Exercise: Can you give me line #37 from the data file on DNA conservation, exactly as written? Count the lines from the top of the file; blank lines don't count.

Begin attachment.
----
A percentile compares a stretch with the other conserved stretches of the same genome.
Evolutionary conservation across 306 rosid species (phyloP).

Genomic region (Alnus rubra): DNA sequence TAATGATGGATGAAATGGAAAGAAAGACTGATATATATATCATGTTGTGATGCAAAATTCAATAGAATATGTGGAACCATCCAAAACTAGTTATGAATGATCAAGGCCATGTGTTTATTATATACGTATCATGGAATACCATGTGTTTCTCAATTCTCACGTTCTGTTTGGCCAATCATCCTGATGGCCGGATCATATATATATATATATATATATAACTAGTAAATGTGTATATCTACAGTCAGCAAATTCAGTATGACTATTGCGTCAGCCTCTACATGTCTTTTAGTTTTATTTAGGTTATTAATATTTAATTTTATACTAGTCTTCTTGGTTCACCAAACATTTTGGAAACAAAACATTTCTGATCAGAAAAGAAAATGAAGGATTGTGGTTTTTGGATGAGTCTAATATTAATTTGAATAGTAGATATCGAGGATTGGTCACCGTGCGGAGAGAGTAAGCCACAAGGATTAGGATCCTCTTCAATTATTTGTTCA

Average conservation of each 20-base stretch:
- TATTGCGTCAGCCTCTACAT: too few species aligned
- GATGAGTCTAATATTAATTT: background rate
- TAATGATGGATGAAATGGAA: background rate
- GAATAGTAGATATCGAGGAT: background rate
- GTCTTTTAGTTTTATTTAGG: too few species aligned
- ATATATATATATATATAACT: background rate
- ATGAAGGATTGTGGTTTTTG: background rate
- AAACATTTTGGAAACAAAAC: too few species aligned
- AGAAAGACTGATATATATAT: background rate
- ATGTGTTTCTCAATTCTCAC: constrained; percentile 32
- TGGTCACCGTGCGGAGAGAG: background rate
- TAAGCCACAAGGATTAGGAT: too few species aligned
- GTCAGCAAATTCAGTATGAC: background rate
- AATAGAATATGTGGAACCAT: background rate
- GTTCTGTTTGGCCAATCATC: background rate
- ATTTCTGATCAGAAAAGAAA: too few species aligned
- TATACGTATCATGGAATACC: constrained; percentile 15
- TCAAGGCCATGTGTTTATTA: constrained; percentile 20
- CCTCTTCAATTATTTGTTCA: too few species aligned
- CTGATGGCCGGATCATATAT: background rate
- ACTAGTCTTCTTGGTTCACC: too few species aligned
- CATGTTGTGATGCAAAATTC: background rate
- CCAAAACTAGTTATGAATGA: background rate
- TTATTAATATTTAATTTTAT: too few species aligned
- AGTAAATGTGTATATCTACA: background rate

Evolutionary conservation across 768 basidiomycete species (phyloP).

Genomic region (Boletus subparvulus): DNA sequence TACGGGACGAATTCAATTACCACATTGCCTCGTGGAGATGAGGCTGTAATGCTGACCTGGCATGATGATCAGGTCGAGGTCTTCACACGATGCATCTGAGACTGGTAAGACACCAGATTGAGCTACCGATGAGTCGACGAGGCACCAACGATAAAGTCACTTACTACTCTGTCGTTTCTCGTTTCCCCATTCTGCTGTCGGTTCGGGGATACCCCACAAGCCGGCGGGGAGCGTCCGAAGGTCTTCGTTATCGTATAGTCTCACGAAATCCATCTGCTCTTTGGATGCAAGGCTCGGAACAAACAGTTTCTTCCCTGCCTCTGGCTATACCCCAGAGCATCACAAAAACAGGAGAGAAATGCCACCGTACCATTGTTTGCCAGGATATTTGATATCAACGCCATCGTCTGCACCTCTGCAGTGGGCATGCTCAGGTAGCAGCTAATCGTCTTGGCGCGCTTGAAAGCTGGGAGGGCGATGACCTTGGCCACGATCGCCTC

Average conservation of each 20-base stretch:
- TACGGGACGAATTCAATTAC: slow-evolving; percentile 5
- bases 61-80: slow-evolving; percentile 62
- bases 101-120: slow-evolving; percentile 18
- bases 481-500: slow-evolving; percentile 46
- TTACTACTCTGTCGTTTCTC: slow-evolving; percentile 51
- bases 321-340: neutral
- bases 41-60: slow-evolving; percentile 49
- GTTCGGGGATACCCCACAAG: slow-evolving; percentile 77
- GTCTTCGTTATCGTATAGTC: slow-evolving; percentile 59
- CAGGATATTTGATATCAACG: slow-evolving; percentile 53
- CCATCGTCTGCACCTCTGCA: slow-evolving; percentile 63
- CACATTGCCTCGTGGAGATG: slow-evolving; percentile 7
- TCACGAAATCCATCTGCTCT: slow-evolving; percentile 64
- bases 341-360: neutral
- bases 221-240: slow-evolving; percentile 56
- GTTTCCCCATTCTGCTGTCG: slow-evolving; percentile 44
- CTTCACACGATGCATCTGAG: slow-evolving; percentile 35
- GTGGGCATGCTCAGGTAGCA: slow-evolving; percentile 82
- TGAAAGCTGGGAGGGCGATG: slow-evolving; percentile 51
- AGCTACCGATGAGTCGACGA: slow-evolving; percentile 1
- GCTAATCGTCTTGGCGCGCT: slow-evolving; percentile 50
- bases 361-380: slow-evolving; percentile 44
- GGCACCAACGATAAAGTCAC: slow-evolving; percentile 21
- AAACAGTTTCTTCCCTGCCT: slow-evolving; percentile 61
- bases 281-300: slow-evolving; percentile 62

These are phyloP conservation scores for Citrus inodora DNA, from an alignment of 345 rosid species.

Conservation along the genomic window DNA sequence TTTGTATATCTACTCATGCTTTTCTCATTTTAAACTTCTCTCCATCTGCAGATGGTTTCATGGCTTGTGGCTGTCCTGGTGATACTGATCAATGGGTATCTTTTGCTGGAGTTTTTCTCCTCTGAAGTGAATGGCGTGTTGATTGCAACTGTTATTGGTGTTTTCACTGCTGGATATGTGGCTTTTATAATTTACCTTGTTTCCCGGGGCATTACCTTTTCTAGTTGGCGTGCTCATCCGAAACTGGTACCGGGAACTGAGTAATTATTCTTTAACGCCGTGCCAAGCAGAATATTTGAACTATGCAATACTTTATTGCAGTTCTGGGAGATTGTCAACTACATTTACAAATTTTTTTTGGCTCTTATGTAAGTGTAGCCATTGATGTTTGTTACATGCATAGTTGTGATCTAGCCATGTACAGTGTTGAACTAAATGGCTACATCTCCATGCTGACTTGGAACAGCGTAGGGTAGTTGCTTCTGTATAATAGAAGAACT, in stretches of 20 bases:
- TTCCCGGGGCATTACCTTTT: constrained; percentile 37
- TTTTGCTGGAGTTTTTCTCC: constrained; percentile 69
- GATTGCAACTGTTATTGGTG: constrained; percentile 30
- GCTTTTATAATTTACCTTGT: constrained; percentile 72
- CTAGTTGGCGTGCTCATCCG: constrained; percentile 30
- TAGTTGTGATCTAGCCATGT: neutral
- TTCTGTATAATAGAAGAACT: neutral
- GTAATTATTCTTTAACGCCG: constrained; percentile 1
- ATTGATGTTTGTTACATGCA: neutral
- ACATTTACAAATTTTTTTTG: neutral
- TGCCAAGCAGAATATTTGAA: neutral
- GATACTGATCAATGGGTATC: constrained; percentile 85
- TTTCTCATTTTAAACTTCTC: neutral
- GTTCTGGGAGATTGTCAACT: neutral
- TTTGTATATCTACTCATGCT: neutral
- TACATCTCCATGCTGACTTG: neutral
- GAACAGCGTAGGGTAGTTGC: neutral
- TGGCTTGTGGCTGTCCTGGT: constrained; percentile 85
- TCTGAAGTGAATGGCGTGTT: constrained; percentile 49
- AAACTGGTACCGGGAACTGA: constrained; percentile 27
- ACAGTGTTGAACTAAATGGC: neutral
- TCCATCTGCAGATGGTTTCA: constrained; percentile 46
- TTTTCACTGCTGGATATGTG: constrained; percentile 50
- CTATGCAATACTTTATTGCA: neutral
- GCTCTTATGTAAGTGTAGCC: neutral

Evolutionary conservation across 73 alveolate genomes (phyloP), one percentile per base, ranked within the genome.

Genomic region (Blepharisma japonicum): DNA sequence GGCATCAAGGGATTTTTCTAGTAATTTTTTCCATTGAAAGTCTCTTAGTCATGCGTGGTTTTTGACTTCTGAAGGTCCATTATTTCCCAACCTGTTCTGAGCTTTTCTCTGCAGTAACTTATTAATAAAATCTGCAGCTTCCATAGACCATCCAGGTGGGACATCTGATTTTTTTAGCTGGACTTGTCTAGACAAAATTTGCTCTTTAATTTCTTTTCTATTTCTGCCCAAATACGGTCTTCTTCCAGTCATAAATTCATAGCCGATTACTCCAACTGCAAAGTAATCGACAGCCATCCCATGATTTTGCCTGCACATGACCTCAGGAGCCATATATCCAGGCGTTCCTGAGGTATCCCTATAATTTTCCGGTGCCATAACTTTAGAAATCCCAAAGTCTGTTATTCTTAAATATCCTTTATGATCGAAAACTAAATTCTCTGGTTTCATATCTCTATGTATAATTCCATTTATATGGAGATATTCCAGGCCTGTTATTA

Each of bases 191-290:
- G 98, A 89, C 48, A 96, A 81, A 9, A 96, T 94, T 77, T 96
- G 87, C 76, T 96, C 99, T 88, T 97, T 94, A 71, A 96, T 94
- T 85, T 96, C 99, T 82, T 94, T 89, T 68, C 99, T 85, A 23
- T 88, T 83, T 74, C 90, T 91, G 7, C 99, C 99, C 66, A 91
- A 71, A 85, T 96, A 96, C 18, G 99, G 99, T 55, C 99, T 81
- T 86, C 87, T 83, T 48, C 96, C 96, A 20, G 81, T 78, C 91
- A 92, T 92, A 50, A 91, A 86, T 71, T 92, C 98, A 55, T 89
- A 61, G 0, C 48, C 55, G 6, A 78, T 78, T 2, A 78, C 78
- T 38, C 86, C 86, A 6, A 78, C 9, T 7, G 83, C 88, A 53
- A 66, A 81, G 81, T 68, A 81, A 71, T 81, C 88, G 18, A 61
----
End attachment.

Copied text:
- TTACTACTCTGTCGTTTCTC: slow-evolving; percentile 51